Let's take each of these topics one at a time. 

First off coming across a situation where there are no lines is an almost impossible situation. There's always a line in nearly every image. The only time I can think of where a line may be difficult to discern is in abstract photographs of textures like water or silk or in photographs of stars where focusing is typically done at infinity rather than through the viewfinder. 

In most situations a line is always present so you can easily use the split-image prism to focus on a  a nose, a button, someone's hair, and even the edge of a leaf--there's plenty more lines I could describe, but I'm sure you know a line when you see one so I won't bore you with where you can find them. 

Having said that please note that using the split-image prism takes some time to bring things into focus (we're talking a couple of seconds to less than a second, but it's enough time to miss an image). In those instances I use the matte portion of the screen. For example--let's say I'm taking pictures of moving kids--I find it's much easier to focus on the eyes than to use the split-image prism. In this instance I just make sure the eyes look bright and shiny and 9 times out of 10 my focus is very-good to perfect. 

I believe the split-image can come in handy when you can pre-focus or when your subject can stand still for a short amount of time (like I said it only takes 2 seconds or less to use the split-image prism to bring a subject into focus).

As for poorly-lit scenes or dark areas--there's no screen out there that can help you out.  And this is probably the main weakness (besides the missing microprism collar) of the Katzeye. It's no better than the OEM screen in this respect, and there are few (if any) screens designed for manual focusing that can help you in such situations. That's why many photographers will use a flashlight to help them focus on their subject in lowlight situations (that or a headlamp).




Finally, we come to prism blackout. Having used old-school focusing screens in the days of film blackout typically happened at f/5.6-f/8 (or sooner depending on the screen). However Katzeye has managed to keep this portion of the screen to stay bright even at f/11. This is true of their DX screens as well, including the micro-prism collar. The following video will give you an idea of how this works:





Conclusion:

If you've been sitting on the fence (like I was) regarding this screen, stop wasting your time and go get one. You won't regret it. It's such a handy tool to have and adds a couple more ways to help you focus those old lenses you have lying around. I know I wish I had gotten one sooner. I highly recommend it if you like to shoot vintage glass.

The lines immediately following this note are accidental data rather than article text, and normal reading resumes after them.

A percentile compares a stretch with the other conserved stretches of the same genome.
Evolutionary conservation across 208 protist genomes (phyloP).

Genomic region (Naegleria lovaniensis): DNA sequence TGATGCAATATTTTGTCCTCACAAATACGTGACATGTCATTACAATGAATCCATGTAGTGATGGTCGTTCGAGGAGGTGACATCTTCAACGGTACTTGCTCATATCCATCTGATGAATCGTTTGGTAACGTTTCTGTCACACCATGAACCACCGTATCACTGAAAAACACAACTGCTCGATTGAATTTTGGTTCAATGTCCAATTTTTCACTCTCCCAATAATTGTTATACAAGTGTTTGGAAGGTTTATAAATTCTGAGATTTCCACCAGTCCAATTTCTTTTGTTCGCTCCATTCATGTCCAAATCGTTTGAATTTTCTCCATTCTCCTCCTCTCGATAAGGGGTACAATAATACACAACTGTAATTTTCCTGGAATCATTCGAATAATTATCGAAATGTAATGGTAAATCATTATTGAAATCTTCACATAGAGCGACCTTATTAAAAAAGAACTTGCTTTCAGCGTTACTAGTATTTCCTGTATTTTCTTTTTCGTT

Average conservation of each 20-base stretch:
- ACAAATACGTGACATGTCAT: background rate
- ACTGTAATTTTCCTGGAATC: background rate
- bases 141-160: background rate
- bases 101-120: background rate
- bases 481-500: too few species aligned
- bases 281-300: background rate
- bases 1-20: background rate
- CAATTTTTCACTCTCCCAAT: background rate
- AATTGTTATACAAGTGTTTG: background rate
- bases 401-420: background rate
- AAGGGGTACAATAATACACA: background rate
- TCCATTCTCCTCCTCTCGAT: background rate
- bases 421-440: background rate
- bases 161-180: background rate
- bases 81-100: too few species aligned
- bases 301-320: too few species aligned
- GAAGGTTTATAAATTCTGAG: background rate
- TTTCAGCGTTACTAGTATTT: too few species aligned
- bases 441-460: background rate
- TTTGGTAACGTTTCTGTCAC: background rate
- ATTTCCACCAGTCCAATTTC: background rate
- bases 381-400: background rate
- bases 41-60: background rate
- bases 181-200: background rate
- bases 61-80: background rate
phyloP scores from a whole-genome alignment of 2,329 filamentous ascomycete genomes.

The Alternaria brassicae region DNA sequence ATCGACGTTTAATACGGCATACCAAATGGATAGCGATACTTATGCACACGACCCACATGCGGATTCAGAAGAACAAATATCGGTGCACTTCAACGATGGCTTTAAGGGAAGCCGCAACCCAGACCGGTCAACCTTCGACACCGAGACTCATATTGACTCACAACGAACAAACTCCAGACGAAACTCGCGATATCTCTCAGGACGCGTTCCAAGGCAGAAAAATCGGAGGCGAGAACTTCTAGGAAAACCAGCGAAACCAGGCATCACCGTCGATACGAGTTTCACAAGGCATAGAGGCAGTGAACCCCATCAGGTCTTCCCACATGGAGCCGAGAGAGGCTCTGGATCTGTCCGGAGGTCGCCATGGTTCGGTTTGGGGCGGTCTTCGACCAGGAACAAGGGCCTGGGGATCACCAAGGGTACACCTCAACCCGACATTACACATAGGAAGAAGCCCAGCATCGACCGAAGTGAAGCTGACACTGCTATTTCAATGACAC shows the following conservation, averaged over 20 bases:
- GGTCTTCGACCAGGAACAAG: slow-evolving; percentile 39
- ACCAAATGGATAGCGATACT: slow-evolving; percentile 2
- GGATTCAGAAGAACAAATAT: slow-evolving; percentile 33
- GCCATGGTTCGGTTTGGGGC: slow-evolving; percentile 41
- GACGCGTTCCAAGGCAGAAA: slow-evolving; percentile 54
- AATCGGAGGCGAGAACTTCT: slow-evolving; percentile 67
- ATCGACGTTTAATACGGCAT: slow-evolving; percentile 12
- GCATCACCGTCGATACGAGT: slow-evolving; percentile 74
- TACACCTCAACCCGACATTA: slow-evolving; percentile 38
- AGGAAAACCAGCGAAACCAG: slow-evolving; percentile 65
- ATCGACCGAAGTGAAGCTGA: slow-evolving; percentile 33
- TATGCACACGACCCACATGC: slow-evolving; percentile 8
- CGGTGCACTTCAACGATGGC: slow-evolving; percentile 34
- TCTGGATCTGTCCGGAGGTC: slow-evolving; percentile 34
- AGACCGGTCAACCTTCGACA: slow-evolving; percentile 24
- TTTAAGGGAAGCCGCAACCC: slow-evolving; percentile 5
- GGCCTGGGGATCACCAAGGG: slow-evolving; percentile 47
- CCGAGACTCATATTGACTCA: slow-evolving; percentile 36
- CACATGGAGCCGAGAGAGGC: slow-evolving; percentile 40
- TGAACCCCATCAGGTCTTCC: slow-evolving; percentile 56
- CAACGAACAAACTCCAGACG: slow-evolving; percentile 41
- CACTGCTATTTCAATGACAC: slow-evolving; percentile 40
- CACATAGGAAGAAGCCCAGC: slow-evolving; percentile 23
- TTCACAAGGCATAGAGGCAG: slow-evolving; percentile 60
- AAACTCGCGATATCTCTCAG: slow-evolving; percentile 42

One final thing--if you're going to install it yourself (which I did) you may want to wear nitrile gloves (they're like the latex ones your doctor uses, but made of nitrile). That way you can pick up the screen and adjust it with your digits instead of metal tools (which I don't recommend at all). The tool that comes with the Katzeye is meant to release the retaining ring, not to move the Katzeye around.

You could try plastic tipped tweezers like 5244A11 (~$8) or 6182A24 (~$30) from McMaster-Carr or another distributor like Grainger, but I just found it easier to use my fingers and hands (it makes the job much faster). I tried the small tweezer-like tool that came with my F6 screen, but it just wouldn't hold the Katzeye--that's why I used my hands (with gloves, of course!). 


A word of caution: if you don't feel comfortable changing focusing screens Katzeye can provide you with the service for a fee. If you know your AF and MF cams are off (i.e. you've had back-focusing and front-focusing problems) I highly recommend you go through them as they can adjust the cams to be calibrated with the screen. I did it myself because I had no front or back focusing issues, and everything was golden from the get-go. For my D40x, however, I did have to mess around with the cams. It's not difficult to adjust the cams; it's just time consuming and bothersome to get everything to align right. I was fortunate that everything was already aligned with my D700, and it's been a blast having another focusing tool in my arsenal.


 
 


Pros:
Perfect fit for the D700
No effect on metering (except spot-metering)
No effect on AF
Bright (seems to have more pop than OEM)
Split image comes in handy
Easy to install (comes with tool)
Prism doesn't darken till f/11 (and even then it's still fairly bright)

Cons:
Poor performance in low-light/dark settings (split-image prism is useless)
No microprism collar

Till my next review, rambling, or post, this is, hey, hey,
~jsv